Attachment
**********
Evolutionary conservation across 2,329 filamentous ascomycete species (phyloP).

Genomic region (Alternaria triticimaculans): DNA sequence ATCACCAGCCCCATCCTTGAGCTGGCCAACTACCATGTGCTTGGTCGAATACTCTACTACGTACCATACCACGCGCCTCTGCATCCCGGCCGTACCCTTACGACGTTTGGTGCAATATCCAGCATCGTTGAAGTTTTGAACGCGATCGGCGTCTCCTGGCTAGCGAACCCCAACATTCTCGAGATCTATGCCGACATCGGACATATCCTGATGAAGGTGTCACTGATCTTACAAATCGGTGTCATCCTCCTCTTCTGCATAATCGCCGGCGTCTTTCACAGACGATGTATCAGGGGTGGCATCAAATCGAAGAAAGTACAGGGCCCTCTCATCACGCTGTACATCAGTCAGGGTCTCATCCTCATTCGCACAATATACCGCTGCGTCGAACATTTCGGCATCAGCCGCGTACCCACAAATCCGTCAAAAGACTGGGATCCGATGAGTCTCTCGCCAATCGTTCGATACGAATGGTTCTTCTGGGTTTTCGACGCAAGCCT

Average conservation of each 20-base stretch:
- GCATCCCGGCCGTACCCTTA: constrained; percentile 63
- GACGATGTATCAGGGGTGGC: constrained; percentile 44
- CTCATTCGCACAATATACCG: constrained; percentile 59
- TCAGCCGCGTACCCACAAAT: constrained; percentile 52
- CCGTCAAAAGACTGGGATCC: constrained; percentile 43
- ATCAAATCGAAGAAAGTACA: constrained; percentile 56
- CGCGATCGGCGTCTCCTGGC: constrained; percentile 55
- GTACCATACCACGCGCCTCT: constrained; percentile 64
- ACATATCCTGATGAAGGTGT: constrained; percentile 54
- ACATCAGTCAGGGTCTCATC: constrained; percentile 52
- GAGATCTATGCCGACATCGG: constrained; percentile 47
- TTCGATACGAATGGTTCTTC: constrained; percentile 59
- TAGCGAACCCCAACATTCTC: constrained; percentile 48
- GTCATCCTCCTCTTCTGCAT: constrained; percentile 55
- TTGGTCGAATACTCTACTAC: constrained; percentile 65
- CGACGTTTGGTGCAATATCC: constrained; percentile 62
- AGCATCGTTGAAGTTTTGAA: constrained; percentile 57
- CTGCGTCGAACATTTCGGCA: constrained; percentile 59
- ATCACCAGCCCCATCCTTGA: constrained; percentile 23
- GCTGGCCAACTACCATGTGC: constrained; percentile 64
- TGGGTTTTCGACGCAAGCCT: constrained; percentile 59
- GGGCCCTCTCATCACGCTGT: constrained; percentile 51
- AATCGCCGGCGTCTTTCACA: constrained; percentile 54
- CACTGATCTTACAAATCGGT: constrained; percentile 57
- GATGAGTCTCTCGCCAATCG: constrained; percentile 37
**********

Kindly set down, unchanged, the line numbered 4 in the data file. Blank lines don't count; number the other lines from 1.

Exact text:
- GCATCCCGGCCGTACCCTTA: constrained; percentile 63